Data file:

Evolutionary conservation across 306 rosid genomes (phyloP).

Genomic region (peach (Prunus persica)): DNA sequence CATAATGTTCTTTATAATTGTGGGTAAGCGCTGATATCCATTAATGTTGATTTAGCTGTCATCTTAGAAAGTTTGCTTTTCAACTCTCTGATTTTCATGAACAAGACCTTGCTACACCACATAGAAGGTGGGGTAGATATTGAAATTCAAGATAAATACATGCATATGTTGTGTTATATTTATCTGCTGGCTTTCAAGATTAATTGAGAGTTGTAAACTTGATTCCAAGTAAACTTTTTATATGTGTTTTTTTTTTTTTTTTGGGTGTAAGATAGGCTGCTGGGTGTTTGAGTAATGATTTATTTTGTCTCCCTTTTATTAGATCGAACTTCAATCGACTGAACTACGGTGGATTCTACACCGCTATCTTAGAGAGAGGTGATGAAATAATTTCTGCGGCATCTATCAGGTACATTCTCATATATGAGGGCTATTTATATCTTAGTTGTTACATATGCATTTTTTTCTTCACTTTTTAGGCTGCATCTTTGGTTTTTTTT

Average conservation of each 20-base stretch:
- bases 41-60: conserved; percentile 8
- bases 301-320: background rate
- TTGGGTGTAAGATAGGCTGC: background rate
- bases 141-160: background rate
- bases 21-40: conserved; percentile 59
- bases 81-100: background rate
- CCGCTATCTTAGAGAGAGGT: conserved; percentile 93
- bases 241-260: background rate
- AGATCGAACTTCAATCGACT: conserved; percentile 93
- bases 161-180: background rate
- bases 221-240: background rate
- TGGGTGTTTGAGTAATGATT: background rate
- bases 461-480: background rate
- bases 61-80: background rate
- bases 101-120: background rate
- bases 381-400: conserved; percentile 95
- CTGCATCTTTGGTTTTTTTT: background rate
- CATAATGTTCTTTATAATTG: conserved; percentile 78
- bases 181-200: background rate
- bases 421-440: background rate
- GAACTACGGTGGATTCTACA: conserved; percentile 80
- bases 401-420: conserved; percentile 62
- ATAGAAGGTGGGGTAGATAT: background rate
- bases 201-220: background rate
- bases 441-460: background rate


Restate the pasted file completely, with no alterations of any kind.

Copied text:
Evolutionary conservation across 306 rosid genomes (phyloP).

Genomic region (peach (Prunus persica)): DNA sequence CATAATGTTCTTTATAATTGTGGGTAAGCGCTGATATCCATTAATGTTGATTTAGCTGTCATCTTAGAAAGTTTGCTTTTCAACTCTCTGATTTTCATGAACAAGACCTTGCTACACCACATAGAAGGTGGGGTAGATATTGAAATTCAAGATAAATACATGCATATGTTGTGTTATATTTATCTGCTGGCTTTCAAGATTAATTGAGAGTTGTAAACTTGATTCCAAGTAAACTTTTTATATGTGTTTTTTTTTTTTTTTTGGGTGTAAGATAGGCTGCTGGGTGTTTGAGTAATGATTTATTTTGTCTCCCTTTTATTAGATCGAACTTCAATCGACTGAACTACGGTGGATTCTACACCGCTATCTTAGAGAGAGGTGATGAAATAATTTCTGCGGCATCTATCAGGTACATTCTCATATATGAGGGCTATTTATATCTTAGTTGTTACATATGCATTTTTTTCTTCACTTTTTAGGCTGCATCTTTGGTTTTTTTT

Average conservation of each 20-base stretch:
- bases 41-60: conserved; percentile 8
- bases 301-320: background rate
- TTGGGTGTAAGATAGGCTGC: background rate
- bases 141-160: background rate
- bases 21-40: conserved; percentile 59
- bases 81-100: background rate
- CCGCTATCTTAGAGAGAGGT: conserved; percentile 93
- bases 241-260: background rate
- AGATCGAACTTCAATCGACT: conserved; percentile 93
- bases 161-180: background rate
- bases 221-240: background rate
- TGGGTGTTTGAGTAATGATT: background rate
- bases 461-480: background rate
- bases 61-80: background rate
- bases 101-120: background rate
- bases 381-400: conserved; percentile 95
- CTGCATCTTTGGTTTTTTTT: background rate
- CATAATGTTCTTTATAATTG: conserved; percentile 78
- bases 181-200: background rate
- bases 421-440: background rate
- GAACTACGGTGGATTCTACA: conserved; percentile 80
- bases 401-420: conserved; percentile 62
- ATAGAAGGTGGGGTAGATAT: background rate
- bases 201-220: background rate
- bases 441-460: background rate